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At many tollbooths in the USA, I have noticed that there is a sign telling drivers not to back up. For example, see this tollbooth plaza on the Dulles Toll Road in Virginia ("CAUTION: DO NOT BACK UP / STAY IN VEHICLE"), or this one at the Baltimore Harbor Tunnel, Baltimore, Maryland ("DO NOT BACK UP").

Why is it important for drivers not to back up out of a tollbooth?

  • Is this a safety thing, and backing out of a tollbooth is particularly dangerous?
  • Is this a legal thing? (e.g. perhaps cars are considered legally impounded upon reaching the tollbooth and the government requires payment to legally "release" the car, so backing up constitutes an attempt to evade a legal impound).
  • Is this mostly a tradition or done for historical reasons?
  • Is this done for some other reason?
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    It's a one way let of lanes to get to the booth, and generally no exit anywhere near you. Why would you back up? – Roddy of the Frozen Peas Feb 13 '18 at 14:22
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    @RoddyoftheFrozenPeas if you can't find your money or toll tag. Instead of sitting there blocking the toll lane searching under the seat for loose coins, you could back up and park on the side of the road and do it. – Robert Columbia Feb 13 '18 at 14:24
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    @RobertColumbia I think the idea is that you should plan ahead better. Backing up can cause accidents. (Where will you go? There's likely traffic behind you.) Most toll booths these days will have some way for you to pay later, usually online or by mail, although you may pay a hefty surcharge... incentive to plan better. – Jim MacKenzie Feb 13 '18 at 14:54
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    Having been in a car that was reversed into by another car in exactly these circumstances (although in the UK, not USA), such a regulation is certainly a good thing. – DaveP Feb 13 '18 at 17:50
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    @Jim that's something we don't have here. But we don't have many tolls. It's not an option in France either. In fact a couple of the newer ones use a very buggy number plate recognition system, for online payment. – Chris H Feb 15 '18 at 7:10
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Is this a safety thing, and backing out of a tollbooth is particularly dangerous?

Yes. Oncoming drivers may not notice that you are backing up, thereby judging their stopping distance incorrectly, increasing the chance that they will collide with you.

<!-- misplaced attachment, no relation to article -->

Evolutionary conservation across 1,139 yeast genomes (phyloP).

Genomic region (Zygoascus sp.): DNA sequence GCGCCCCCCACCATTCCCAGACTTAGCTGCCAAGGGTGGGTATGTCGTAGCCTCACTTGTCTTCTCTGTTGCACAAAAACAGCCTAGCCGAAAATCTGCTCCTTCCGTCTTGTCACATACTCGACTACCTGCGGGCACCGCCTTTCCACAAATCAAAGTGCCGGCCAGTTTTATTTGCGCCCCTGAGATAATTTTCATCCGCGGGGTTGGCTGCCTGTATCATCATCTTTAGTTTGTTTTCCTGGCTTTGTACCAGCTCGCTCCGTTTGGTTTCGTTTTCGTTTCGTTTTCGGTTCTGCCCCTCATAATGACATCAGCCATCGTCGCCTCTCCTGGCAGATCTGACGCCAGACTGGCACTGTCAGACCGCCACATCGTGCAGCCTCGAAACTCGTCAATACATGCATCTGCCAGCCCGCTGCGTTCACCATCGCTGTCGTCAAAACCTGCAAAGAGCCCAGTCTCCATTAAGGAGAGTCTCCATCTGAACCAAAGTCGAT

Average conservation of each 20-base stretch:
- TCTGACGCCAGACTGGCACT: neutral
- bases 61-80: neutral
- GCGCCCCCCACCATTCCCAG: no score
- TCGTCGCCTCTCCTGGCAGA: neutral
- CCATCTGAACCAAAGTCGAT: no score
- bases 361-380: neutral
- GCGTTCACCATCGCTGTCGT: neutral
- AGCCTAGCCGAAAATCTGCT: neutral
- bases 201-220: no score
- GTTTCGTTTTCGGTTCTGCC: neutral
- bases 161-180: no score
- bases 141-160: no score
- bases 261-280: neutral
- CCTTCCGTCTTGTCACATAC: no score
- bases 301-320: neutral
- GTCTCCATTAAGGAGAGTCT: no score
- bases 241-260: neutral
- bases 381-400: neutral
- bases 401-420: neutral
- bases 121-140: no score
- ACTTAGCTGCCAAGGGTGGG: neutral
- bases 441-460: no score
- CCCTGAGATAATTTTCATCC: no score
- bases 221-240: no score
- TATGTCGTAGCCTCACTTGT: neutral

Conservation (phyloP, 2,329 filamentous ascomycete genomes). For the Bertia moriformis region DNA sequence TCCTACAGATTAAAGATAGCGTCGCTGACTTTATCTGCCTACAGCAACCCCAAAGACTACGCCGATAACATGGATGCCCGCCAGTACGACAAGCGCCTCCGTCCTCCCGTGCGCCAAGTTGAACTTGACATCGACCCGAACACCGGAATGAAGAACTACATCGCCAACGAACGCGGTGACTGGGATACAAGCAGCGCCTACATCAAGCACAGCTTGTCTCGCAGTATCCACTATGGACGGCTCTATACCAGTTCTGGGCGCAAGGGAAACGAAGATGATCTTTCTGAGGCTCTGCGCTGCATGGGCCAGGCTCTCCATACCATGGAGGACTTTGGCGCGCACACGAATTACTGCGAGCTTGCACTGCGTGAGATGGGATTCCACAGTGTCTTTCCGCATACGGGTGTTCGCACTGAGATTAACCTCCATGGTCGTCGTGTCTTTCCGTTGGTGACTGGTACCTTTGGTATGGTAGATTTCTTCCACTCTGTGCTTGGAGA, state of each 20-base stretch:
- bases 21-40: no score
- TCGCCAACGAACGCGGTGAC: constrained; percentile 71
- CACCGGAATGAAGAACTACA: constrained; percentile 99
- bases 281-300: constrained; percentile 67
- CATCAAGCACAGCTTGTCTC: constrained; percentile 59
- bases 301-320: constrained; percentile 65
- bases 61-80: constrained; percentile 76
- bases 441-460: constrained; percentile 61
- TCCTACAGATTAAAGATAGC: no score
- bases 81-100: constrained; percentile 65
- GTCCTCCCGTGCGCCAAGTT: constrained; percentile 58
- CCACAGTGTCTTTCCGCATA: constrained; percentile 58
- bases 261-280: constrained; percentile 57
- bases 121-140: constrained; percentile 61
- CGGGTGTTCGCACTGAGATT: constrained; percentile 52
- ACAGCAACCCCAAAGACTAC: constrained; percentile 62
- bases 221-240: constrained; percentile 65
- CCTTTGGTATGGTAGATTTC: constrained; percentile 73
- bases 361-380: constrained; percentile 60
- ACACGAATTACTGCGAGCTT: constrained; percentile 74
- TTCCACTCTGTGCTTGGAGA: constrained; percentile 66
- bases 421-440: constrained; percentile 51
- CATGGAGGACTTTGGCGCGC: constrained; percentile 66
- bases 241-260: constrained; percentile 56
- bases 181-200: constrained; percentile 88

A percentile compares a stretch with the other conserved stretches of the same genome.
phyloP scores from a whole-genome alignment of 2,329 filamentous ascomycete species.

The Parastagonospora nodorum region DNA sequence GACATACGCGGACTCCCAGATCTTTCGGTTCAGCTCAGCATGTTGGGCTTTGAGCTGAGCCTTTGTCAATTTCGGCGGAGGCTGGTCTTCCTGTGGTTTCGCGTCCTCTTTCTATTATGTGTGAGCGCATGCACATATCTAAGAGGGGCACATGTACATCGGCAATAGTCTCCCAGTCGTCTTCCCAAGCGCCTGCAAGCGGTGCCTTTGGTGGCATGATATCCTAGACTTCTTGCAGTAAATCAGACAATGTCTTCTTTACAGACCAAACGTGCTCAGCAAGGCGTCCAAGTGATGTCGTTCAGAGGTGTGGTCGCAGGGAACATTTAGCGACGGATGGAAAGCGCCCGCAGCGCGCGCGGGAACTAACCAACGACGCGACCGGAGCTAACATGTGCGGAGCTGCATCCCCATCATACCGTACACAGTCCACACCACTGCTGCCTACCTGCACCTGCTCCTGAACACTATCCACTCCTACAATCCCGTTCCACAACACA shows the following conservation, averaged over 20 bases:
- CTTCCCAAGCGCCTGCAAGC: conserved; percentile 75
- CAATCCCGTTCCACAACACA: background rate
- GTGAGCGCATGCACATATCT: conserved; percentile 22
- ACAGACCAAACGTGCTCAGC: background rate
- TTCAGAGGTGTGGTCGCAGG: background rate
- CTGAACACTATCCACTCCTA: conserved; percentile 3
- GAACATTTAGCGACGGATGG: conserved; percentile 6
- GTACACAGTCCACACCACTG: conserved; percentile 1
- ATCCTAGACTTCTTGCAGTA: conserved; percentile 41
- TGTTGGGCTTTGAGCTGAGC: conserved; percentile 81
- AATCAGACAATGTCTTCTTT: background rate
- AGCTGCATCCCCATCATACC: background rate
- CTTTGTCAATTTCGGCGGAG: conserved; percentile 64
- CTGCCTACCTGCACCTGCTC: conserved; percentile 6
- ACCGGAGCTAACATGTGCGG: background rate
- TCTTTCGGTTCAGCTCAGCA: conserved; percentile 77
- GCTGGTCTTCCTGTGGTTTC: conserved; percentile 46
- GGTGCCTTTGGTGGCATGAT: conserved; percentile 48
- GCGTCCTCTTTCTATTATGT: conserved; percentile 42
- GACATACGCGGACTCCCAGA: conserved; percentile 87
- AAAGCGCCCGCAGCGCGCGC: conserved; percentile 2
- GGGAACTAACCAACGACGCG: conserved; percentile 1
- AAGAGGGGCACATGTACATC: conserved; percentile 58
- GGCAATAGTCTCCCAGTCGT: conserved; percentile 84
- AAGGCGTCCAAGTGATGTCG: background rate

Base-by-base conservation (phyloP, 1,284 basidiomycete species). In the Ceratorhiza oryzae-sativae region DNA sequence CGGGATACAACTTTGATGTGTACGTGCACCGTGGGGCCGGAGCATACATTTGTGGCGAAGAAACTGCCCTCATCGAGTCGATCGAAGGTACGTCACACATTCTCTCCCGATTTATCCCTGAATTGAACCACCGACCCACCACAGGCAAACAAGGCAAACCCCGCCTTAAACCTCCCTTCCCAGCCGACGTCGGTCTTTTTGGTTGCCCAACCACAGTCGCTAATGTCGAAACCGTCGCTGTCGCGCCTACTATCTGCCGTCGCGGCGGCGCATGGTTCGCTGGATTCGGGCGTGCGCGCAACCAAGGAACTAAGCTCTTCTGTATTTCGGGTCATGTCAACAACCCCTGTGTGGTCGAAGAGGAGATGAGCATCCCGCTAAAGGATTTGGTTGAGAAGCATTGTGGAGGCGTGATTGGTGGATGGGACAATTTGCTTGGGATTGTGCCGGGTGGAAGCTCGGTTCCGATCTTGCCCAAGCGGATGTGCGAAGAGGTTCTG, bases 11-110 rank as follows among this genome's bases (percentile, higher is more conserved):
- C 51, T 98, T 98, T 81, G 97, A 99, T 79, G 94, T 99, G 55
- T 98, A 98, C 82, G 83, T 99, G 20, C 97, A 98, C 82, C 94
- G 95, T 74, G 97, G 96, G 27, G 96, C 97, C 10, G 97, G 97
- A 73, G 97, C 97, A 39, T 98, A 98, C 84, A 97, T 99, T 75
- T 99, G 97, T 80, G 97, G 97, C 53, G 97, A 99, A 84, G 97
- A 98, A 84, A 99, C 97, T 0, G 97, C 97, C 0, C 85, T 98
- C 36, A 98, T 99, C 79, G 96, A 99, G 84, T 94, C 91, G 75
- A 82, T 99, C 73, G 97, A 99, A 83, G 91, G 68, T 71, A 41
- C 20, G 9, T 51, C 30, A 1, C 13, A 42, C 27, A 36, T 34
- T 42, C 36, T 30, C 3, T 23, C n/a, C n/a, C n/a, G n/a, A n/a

Is this a legal thing? (e.g. perhaps cars are considered legally impounded upon reaching the tollbooth and the government requires payment to legally "release" the car, so backing up constitutes an attempt to evade a legal impound).

Not as far as I am aware.

Is this mostly a tradition or done for historical reasons?

Safety measures are usually implemented for historical reasons. I suspect that before these signs were in use, people backing up at toll booths were identified as a cause of preventable vehicle collisions, but I do not know this for certain.

Is this done for some other reason?

Not as far as I am aware.

If you can't find your money or toll tag. Instead of sitting there blocking the toll lane searching under the seat for loose coins, you could back up and park on the side of the road and do it.

Another reason for backing up: you've entered the wrong lane and want to correct the problem by going to a different lane. Some lanes accept payment only with an RFID tag, for example. If you drive into that lane without one, what do you do? Many people would first think of backing out of the lane.

  • Reversing into traffic is explicitly illegal in many states, and treated the same as driving in the wrong direction in others. It can be a relatively serious moving violation; I believe in New York it is 2 points against your license. No court will accept "I accidentally got in the wrong lane" as a valid excuse; if someone accidentally took the wrong exit and backed up to get back onto the freeway, you'd expect no less. – choster Feb 13 '18 at 16:18
  • @choster yet parallel parking requires moving a vehicle in reverse against the direction of traffic, so it's not like there's some absolute prohibition against this that can never be violated under any circumstances. – phoog Feb 13 '18 at 17:18
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    @phoog True, though toll booths are usually on fast-moving highways (and with transponder-based toll systems, many drivers aren't even going to stop at all), where parallel parking is prohibited. – Zach Lipton Feb 13 '18 at 17:46
  • @ZachLipton of course. I was just reacting to the strong tone of choster's message. I suspect that many drivers would consider backing up a few meters to correct their lane choice as more similar to a parking maneuver than anything else. – phoog Feb 13 '18 at 19:20
  • I think the tone is entirely justified, because if you do back up at a tollbooth, any ticket you get will be precisely for reversing into traffic or driving the wrong way. If drivers think backing up a few meters to get into a different lane is comparable to parallel parking, then all the more reason to warn them off of it, considering they will be on camera. – choster Feb 13 '18 at 20:00

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